Getting away from it all with Finn Juhl

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Hygge—the oft-butchered Danish term for all things cozy—took a surprising place in the zeitgeist last year, sparking innumerable books, explanatory guides, and Pinterest boards. The word (pronounced “hoo-gah”) even scored a place on Oxford Dictionaries’ short list for the top words of 2016.

The House of Finn Juhl Hakuba is located in a small town in the Japanese Alps.

Lovers of Danish design, of course, have long been aware of the hygge-esque qualities ingrained in the region’s furnishings, a careful balance of comfort and rationality. The mid-century designer Finn Juhl mastered these forces with pieces that combined ease, functionality, and a touch of humor. Last winter, seeking to create an immersive, real-world manifestation of Juhl’s design ethos, the manufacturers of his furniture opened a retreat nestled in the mountains of Japan, outfitted entirely in the designer’s iconic work.

“You can experience Finn Juhl’s furniture not just by coming to a showroom, but by having a chance to live with it,” explains Hans Henrik Sørensen, co-owner of Onecollection, the furniture company that has the exclusive right to Juhl’s work.

The Poet Room is outfitted with a Poet sofa, 1941; Eye table, 1948; Nyhavn desk, 1945; and 109 chair, 1946.

This isn’t the company’s first foray into the Asian market: the brand already has a showroom and gallery in Seoul, inspired by Juhl’s residence in Denmark. So why establish a hospitality venue, in particular, five thousand miles from Juhl’s home country? According to Sørensen, Japan has always maintained a keen interest in Juhl’s designs, even as it waned elsewhere during the 1970s and ‘80s. Juhl is not known to have visited the country himself, but was visited by Noritsugu Oda, a scholar and noted collector of Danish design. “In Japan people were collecting Finn Juhl’s furniture and they were writing about him,” says Sørensen. “He seems to have had a great impact on the Japanese people.”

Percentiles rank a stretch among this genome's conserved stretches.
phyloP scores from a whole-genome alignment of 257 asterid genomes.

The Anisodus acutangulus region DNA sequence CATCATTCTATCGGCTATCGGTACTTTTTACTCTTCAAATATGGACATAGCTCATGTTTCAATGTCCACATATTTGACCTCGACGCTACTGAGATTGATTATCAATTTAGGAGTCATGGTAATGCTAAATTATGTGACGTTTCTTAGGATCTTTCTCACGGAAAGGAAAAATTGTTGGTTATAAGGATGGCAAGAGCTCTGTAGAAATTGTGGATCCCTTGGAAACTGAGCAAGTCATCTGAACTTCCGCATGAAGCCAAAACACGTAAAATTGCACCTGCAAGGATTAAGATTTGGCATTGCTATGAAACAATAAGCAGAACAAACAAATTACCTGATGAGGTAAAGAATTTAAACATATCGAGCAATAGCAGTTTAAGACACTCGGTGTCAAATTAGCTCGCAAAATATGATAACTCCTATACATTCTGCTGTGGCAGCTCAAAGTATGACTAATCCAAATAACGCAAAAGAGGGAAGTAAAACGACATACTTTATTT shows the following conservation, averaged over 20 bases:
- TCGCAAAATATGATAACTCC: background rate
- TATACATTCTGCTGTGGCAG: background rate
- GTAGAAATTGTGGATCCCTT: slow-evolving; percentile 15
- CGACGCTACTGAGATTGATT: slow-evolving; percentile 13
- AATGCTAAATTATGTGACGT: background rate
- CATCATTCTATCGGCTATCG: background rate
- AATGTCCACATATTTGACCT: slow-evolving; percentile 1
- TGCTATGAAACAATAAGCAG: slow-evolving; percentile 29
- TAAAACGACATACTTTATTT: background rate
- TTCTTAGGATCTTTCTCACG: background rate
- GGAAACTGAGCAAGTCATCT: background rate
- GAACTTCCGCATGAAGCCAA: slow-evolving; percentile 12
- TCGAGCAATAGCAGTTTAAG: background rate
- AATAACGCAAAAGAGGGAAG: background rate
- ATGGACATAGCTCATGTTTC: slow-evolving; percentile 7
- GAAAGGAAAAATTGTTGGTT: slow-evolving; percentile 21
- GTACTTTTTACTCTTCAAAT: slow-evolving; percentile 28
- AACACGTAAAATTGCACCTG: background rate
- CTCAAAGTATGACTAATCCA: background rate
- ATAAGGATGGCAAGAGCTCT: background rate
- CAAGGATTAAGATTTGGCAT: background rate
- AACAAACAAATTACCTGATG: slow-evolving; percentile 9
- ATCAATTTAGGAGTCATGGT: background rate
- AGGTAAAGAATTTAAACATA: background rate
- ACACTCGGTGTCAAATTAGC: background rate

A Glove cabinet, 1961, nestled in
a corner of the hotel living room.

For the hotel, Onecollection wanted to marry the Juhl spirit with traditional Japanese aesthetics. Located in the idyllic alpine village of Hakuba, the hotel is housed within a quaint gable-roofed ’70s-era lodge. Sørensen, with the aid of Danish interiors firm Design Solutions, converted the building (a former inn) from ten guest rooms to six. Each room, named for and furnished in Juhl masterworks such as the Japan or Chieftain chairs, is spare yet elegant, featuring a contrasting palette of blond wood floors and brawny black timber beams.

A view of the lower- level showroom and lounge, displaying
a 44 chair, 1944; Butterfly table, 1949; and Chieftain sofa, 1949.

Visitors seeking outdoorsy thrills can enjoy skiing, hiking, and rafting. Travelers in need of some R&R can luxuriate in the area’s famed hot springs, or enjoy complimentary wine in the warm embrace of a Juhl Pelican chair or Poet sofa (the one complaint from guests, Sørensen notes, is hangovers).

“We really want people to feel good,” he explains. “And that’s how you feel when you are seated in Finn Juhl’s furniture.”

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A row of 109 chairs lined up at the hotel’s bar.

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